Generative AI will deliver value to those who know how to use it, the tool doesn’t understand your legal function Whilst generative AI is becoming synonymous with AI, the reality is that the latter isn’t a single technology but a cluster of different technologies. Generative AI applications, on the other hand, specifically use natural language processing on data provided to deliver results and outcomes in response to precise requests. The generative AI application doesn’t understand the legal concepts underlying the questions that it is asked or the words/output that it produces. So, legal expertise within the context of matter strategy and complexity is needed in order to sanity check the outputs the generative AI tool throws up. Consequently, generative AI will deliver value and convenience only to those who know how to use it, and even help fine-tune thought processes to achieve the desired outcome. For instance, the exact same question can be asked in multiple ways and generative AI will respond in different ways too. Likewise, lawyers can receive different outputs to the exact same questions, depending on the documents that they are ‘authorised’ to access in the firm. The tool is processing natural language, after all! Microsoft will enable generative AI adoption, but compliance and confidentiality will be showstoppers In the near term, the first ‘showstopper’ for meaningful use of generative AI is going to be compliance. A lawyer using generative AI (be that co-pilot or its adaptive version) to create a report for sharing with clients or third-parties needs to ensure that the document complies with all the applicable data protection and data privacy regulations. In addition to enabling generative AI adoption through the provision of co-pilot, Microsoft will play a role in ensuring that data security and residency isn’t compromised. Microsoft’s security policy for Azure ensures that data residing in individual organisations’ cloud tenant is not shared externally. So, it will be incumbent on law firms to only use data that is within their own cloud tenant, much like it was in previous years where data resided within firms’ networks.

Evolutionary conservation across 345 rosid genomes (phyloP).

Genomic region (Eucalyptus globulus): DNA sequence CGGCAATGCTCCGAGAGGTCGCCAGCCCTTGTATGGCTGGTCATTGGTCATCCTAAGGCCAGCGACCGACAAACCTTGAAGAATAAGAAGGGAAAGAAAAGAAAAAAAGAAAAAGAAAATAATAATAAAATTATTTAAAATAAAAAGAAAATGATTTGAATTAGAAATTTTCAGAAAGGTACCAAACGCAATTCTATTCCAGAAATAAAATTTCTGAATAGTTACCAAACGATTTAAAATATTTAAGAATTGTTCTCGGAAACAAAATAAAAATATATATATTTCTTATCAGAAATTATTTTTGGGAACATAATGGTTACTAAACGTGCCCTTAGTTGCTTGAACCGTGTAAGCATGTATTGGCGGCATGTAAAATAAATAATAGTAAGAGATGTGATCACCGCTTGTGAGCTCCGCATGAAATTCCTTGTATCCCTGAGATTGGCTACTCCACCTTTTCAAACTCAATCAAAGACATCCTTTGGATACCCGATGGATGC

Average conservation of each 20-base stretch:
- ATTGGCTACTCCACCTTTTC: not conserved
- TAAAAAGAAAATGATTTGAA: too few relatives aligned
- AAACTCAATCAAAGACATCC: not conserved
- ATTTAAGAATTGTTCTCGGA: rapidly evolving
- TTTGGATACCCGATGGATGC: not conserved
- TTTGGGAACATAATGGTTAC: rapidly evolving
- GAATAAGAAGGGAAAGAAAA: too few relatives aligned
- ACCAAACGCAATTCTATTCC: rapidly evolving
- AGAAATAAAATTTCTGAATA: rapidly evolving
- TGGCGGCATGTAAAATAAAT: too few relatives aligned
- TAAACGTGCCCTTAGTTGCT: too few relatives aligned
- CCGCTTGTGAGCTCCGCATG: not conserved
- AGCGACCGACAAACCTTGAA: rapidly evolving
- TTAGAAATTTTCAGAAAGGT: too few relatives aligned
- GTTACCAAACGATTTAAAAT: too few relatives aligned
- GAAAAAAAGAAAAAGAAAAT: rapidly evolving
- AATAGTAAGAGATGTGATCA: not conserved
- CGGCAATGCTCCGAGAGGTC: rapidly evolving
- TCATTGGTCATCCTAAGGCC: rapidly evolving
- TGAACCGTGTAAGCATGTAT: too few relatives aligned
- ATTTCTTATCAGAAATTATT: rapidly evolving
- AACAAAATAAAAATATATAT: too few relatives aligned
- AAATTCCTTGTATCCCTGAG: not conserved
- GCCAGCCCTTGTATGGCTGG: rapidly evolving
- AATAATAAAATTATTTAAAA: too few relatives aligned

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In this video, we are going to review the main features of the new iManage Work desktop client integration for Mac.
We are excited to show you our first video! In this short video, Carlos García-Egocheaga, highlights four focus areas to devise a 'fit for purpose' KM strategy. Finding “knowledge” in the firm is a bit like “finding oil”, Carlos explains. Do let us know if you found this video to be useful.
This week’s AL TV Product Walk Through is Lexsoft and its T3 legal taxonomy tool for knowledge management (KM).
The company is based in Spain, but operates globally. It also works very closely with iManage. The walk through is with Carlos García-Egocheaga, CEO of the company.
In the walk through we look at how new documents are ingested into the KM system of a firm or corporate, how taxonomies are quickly built and applied to those documents, and then how hand-in-hand with iManage, you can find what you are looking for on a variety of levels.
It’s a very handy tool and brings an ease of use to KM taxonomy building and search that is surprising in its simplicity. When one hears the T-word it can sometimes be a signal for unnecessarily convoluted approaches to data management.
García-Egocheaga seems to have found a way of doing this that appears – at least as far as can be seen in this walk through – to be very straight forward. And that’s a welcome step.
Here is the walk through. Press play to watch inside the page. It’s about 13 minutes. Enjoy.